Breaking the ice for research

October 25, 2017 | Science

Alexandre Caouette and Rabecca Thiessen are student research assistants who spent two weeks in the Arctic helping their faculty members collect marine sediment samples in order to study de-glaciation and the paleoclimate and paleo-oceanography of the region. The work is part of a major seafloor mapping project as well as research into sea ice decline related to climate change.

STORY-ARCTIC_ALEX_RABECCA

We were at sea for two weeks. We saw polar bears and whales, and ice for miles.

I couldn’t get enough of seeing all the ice. Even on my downtime, when I should have been sleeping, I was just standing on the deck. It was so beautiful.

And it didn’t matter if we slept for 20 minutes or eight hours. When the ship arrived at the next Arctic station, we had to start working. The scientists on board the CCGS Amundsen, including our profs Dr. Anna Pienkowski and Dr. Mark Furze, had specific samples they wanted to collect at each station. We were part of the team recovering core samples and bringing them to the ship’s lab for processing. The time in between each station could be half-an-hour or even a day, so we sometimes ended up working 12- to 14-hour days.

We were among the only undergraduate students. Most of the people on board were working on their master’s or PhD, or doing post-doc research. But there was a lot of comradery on the ship. We were trying to learn, and they were learning different skills than we were, but everybody would put their skills together, saying, “Hey, I know how to do this—I’ll show you.” The chance to network with others who all have something to do with our field was a rare thing.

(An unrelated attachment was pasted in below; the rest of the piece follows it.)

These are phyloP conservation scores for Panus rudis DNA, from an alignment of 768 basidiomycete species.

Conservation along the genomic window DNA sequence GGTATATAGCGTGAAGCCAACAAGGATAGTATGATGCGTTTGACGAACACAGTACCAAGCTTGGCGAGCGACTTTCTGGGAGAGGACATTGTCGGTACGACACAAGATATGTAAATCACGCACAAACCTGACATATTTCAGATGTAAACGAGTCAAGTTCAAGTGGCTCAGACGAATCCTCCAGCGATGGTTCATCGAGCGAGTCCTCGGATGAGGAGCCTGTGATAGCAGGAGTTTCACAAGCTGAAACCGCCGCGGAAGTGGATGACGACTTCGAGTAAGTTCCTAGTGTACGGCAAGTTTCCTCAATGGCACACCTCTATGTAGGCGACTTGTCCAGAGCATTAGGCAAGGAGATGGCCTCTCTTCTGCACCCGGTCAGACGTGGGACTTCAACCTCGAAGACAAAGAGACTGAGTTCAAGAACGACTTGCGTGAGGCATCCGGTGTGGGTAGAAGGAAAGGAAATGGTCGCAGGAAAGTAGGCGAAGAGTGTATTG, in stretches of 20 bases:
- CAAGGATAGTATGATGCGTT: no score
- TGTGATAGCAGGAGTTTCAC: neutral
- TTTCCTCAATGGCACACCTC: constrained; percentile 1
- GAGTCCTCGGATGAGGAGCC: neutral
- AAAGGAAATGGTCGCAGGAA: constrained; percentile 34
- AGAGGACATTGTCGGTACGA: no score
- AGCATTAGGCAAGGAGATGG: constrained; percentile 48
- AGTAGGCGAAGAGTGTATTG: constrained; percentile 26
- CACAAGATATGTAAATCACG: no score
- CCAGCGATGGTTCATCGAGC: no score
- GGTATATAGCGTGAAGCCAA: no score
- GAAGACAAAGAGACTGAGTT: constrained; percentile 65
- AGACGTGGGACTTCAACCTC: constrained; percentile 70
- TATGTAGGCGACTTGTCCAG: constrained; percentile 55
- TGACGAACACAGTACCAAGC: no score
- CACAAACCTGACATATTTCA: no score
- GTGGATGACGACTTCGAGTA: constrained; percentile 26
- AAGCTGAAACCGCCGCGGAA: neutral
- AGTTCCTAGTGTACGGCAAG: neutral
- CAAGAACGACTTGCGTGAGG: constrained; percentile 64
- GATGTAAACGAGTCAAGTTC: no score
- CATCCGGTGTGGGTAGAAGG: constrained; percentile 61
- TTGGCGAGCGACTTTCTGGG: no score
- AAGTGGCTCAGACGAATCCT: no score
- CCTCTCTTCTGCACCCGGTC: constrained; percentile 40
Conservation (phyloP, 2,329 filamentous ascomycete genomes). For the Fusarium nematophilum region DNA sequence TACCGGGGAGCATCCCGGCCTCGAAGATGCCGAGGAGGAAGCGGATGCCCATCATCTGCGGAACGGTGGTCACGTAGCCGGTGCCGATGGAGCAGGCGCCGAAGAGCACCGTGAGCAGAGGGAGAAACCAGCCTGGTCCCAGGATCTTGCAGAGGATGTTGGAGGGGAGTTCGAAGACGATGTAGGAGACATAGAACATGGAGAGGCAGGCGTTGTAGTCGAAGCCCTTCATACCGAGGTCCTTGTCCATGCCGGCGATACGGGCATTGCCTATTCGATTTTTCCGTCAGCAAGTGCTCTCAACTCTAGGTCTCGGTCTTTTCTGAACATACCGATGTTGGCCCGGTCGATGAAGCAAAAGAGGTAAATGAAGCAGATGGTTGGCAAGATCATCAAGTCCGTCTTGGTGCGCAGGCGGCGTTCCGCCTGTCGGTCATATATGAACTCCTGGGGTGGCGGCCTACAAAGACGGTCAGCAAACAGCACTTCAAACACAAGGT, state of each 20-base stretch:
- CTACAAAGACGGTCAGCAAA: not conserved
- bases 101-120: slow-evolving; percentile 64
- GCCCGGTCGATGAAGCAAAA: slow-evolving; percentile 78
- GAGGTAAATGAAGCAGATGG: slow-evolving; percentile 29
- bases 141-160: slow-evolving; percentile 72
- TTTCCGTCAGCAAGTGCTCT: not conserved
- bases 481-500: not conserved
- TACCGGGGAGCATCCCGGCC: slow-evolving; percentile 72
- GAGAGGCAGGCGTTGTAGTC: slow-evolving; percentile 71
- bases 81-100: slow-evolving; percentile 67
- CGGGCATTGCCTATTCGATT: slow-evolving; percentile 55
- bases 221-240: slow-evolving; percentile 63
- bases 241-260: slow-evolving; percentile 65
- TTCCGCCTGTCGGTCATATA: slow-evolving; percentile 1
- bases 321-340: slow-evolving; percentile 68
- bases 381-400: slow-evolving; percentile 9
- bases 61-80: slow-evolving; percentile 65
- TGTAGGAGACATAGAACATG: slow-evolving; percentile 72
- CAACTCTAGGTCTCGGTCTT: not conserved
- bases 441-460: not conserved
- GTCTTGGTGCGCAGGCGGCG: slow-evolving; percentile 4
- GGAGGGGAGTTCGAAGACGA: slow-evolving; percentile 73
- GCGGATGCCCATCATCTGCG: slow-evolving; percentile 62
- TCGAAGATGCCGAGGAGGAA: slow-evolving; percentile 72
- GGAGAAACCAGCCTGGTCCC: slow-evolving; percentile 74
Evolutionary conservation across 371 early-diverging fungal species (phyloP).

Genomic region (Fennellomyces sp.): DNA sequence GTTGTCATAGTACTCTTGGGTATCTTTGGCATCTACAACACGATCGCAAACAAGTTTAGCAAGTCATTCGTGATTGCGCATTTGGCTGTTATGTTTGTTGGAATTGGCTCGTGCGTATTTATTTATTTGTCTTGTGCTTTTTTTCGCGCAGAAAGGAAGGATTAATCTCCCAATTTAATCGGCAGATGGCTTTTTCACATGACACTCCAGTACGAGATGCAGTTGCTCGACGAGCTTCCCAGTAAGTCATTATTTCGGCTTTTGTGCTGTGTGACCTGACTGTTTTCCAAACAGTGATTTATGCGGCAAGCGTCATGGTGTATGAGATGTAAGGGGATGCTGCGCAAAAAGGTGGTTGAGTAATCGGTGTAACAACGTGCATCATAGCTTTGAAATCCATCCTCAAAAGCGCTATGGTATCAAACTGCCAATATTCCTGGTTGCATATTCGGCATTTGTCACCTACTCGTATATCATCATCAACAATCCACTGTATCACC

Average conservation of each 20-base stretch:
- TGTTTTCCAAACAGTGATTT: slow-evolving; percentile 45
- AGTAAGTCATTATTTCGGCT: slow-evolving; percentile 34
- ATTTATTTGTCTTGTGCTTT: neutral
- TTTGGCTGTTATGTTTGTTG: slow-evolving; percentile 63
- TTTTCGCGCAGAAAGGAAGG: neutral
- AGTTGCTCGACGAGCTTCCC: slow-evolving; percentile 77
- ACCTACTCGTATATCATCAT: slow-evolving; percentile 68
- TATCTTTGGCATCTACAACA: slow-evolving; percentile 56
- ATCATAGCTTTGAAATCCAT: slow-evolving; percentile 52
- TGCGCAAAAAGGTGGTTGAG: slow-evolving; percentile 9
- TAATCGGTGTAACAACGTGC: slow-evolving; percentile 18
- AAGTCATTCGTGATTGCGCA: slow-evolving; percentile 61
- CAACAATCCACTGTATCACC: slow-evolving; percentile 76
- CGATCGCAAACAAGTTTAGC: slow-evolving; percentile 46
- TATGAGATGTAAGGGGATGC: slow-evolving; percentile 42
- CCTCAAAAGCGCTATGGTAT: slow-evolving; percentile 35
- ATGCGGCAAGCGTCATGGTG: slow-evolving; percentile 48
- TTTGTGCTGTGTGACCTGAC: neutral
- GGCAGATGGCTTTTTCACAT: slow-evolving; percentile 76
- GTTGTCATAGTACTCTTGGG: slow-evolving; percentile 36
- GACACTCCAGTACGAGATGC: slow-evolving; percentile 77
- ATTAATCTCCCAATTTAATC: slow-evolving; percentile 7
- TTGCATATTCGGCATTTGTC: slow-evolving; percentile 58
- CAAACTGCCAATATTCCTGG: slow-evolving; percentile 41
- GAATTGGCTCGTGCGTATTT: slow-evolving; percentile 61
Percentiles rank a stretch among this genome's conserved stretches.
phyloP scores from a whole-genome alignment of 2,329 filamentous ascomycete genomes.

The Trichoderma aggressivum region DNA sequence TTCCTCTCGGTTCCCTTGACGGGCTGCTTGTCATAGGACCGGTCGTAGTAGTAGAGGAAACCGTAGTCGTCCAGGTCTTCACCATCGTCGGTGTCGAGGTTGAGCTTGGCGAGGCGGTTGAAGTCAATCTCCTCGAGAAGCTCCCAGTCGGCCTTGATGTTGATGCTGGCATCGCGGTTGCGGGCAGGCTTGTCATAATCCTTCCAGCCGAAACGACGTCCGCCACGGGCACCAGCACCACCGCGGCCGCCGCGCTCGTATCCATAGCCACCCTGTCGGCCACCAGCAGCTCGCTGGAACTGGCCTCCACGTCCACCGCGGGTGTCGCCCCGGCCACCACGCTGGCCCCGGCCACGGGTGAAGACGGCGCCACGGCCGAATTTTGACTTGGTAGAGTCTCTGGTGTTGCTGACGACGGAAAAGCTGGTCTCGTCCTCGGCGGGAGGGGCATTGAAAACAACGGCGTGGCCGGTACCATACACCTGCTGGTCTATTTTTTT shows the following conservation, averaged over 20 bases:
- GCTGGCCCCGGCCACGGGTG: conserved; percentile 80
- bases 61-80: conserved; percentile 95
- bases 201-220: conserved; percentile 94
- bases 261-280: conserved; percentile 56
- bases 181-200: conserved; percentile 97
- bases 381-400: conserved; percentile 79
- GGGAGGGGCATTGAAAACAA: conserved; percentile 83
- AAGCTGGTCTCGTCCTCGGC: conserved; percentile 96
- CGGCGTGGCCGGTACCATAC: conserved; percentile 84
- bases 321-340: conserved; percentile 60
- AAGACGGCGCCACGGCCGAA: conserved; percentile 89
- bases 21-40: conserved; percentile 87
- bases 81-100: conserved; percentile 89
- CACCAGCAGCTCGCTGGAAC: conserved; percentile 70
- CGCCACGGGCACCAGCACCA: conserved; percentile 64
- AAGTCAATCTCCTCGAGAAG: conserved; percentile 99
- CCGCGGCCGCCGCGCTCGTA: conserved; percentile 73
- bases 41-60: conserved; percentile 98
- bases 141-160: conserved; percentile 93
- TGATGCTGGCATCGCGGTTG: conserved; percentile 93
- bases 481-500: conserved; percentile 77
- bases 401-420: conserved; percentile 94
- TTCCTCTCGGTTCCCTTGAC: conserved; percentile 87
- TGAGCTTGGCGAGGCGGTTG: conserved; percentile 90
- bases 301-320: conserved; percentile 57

To be able to go to the Arctic, a place where few people have gone, and to know that the work we’re doing might possibly become a paper or something that can change the world in some way was so powerful. It was just amazing to be a part of that.

We’re really grateful to Anna and Mark for giving us this opportunity.

—Alexandre (3rd year) and Rabecca (4th year), Bachelor of Science, Biological Sciences majors
 

Join Rabacca and Alexandre as they discuss their research and experience from the recent Amundsen Arctic expedition at "Amundsen Expedition 2017: Through the Arctic Aboard Canada's Flagship Icebreaker" on October 30.


Photo by Alexandre Caouette
Photo by Alice Li, Washington Post
Rabecca and Alex with their profs, Anna Pienkowski and Mark Furze
Photo by Alexandre Caouette
Photo by Alexandre Caouette
Photo by Alexandre Caouette
Photo by Rabecca Thiessen
Photo by Rabecca Thiessen
Photo by Rabecca Thiessen
Photo by Rabecca Thiessen

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